Savor the flavors of everyday real food, fresh from the garden or stored on your pantry shelves.
Where I grew up, in North Wales, there was a large Italian population, left over from the prisonor-of-war camps during World War II. Many of the Italians had worked on the farms in the area during the war. When the war was over, a lot of them had fallen in love with local women, and decided to stay and make a permanent home there.
One of these men was Guiseppe. He had fallen in love with a Welsh woman, but most definitely not the climate or the cuisine. He built a huge greenhouse in the back garden of his cottage, and there he propagated the flavours of the South: aubergines (eggplant), tomatoes, bell peppers. The kind of vegetables that grow very reluctantly in the rainy hills of Wales.
He often came to our farm, and traded the produce he had grown with my mother. She would take the exotic vegetables that were rare, even in the supermarkets, and in return, we would catch a chicken for his pot.
The only problem was his laid-back southern planning. He would rarely tell us he was coming beforehand. instead, he would walk up the lane, staggering under the weight of a crate of tomatoes, and my mother and I would spend an hour or two chasing the doomed bird around the farm, with Guiseppe’s grandson, little Joey, gleefully "helping."
It was a brilliant system nonetheless, and one I think that all smallholders and gardeners should consider. Trading vegetables, or meat, or homebrewed wine allows everyone to enjoy a diversity of flavours that would take much effort to produce themselves. Best of all, unlike selling surplus produce, no one at the Tax Office needs to know about it.
Tips on Bartering
Here are some of my thoughts on how to make the transaction work for everyone:
1. Arrange in advance. Not only is it a pain to chase a chicken that has already been let out for the day, if you tell your home-brewing neighbour in mid-July that you would like to trade some vegetables for his beer, I guarantee you he has already grown very attached to his bottles, and mentally drunk them all. Tell him a few months in advance what you have planned, and he might be able to make some extra with you in mind.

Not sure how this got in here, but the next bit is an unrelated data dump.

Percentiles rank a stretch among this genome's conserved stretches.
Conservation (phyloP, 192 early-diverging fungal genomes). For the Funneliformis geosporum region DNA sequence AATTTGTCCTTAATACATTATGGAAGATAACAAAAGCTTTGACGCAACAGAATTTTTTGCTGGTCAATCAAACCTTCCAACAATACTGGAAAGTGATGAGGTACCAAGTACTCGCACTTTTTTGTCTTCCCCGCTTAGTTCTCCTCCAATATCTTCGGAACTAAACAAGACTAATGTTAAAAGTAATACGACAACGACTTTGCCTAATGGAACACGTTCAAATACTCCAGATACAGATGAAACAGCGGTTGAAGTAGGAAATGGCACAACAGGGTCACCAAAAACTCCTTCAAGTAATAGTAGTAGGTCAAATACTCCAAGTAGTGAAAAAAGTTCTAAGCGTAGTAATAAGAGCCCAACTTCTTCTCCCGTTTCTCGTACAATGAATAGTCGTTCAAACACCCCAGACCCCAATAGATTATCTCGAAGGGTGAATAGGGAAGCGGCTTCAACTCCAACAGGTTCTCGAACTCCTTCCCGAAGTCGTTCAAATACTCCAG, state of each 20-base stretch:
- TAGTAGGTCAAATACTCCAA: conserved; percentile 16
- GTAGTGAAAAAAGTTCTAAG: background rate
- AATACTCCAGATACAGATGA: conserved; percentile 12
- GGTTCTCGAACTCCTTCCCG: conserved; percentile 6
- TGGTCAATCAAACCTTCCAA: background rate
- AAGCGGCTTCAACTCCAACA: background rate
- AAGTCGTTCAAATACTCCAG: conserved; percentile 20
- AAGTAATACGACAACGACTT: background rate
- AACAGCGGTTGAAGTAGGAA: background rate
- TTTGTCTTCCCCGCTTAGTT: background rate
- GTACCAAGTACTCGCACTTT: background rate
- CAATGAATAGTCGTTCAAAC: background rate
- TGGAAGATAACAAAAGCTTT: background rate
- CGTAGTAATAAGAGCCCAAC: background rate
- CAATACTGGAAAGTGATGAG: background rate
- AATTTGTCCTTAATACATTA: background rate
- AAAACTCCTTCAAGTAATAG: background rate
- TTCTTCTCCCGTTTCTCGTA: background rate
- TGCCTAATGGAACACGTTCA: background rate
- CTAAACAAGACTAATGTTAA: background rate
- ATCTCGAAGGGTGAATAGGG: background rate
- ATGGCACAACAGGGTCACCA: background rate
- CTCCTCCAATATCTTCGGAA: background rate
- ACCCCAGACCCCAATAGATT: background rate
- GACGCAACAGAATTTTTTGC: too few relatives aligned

2. Know the true value of what you are trading. It would have been easy for Guiseppe to have gone to the local supermarket, checked out the chickens and seen the cost was about five pounds. But he knew that my mother’s birds were pastured, organic birds, and that is worth a whole lot more. That’s why he brought along such a big box of vegetables.
3. Don’t make assumptions. Because you traded once with a neighbour, don’t assume this will be an ongoing arrangement. Call ahead and check every time you have something to swap.
This recipe is a way of using the old birds that Guiseppe took home. When a chicken reaches the end of its productive life, or a cockerel goes vicious, the soup pot is the best place for it.The really interesting thing about the recipe is the use of bolted lettuce.
During summer, which gardener hasn’t struggled to keep on top of the harvest and found the lettuces grown tall and inedible? The French have a soup called chiffonade that is made with lettuce, and my mother-in-law let me in on a secret: She makes it with bolted lettuce. It may sound a little strange to cook lettuce, but don’t be discouraged, it is wonderful in this soup.
I served the soup with garlic puree. Wash the soil off bulbs of fresh young garlic and, leaving them whole, wrap in foil and bake in a moderate oven, or in the embers of a fire, for an hour. When they are finished, you can squeeze the delicious puree out of the cloves and mix with a little olive oil and sea salt.
It is not overpoweringly garlicky, and any leftovers can be spread on toast or mixed in a vinaigrette.
Chiffonade Soup Recipe
• 1 boiling chicken
• bundle of pot herbs: onions, carrots, celery tops, bay leaves, parsley, whatever you have
• head of lettuce, bolted or not
• selection of garden vegetables. I used new potatoes and mangetout peas, but you can use whatever you have, as long as it is fresh and young; for example, baby leeks, broad beans or small turnips.
1. Cut the chicken up into large pieces. Pack into a pot with salt and pepper, and add water to just cover. Bring slowly to the boil, and skim off any scum that forms. Turn the heat down, and allow to simmer for 2 hours.
2. Add the pot herbs, pushing them in around the chicken pieces. The ingredients should not be swimming around loosely, but packed quite closely in the pot, for a good concentrated flavour.
3. After an hour of additional cooking, check the seasoning, and add salt and pepper to taste. Then pour the whole thing through a colander lined with a clean cloth, catching all the broth in a big bowl underneath. Allow to cool.
4. When the chicken is cool enough to handle, strip the meat from the bones and cut into small pieces. Cut the carrots into chunks and set aside.
5. Clean out the pan and add a knob of butter. Shred the lettuce, and melt it in the butter. A lot of water will come out, and the volume will reduce enormously, so use more than you think you need.
6. Add the long-cooking vegetables to the pot and sauté for a few minutes. Now return the broth and the chicken pieces to the pan, and slowly simmer until the vegetables are cooked. Before serving, turn the heat up high, and add the quick-cooking vegetables, such as the mangetout, and the carrot reserved from making the stock.
Serve with crusty bread and the garlic puree.
Hannah Wernet grew up self-sufficiently on a sheep farm in Wales. When she was 20, she moved to Austria where she works as a teacher and owns a small expat bar. She dreams of one day returning to a self-sufficient life in the French countryside. Read all of Hannah's MOTHER EARTH NEWS posts here.
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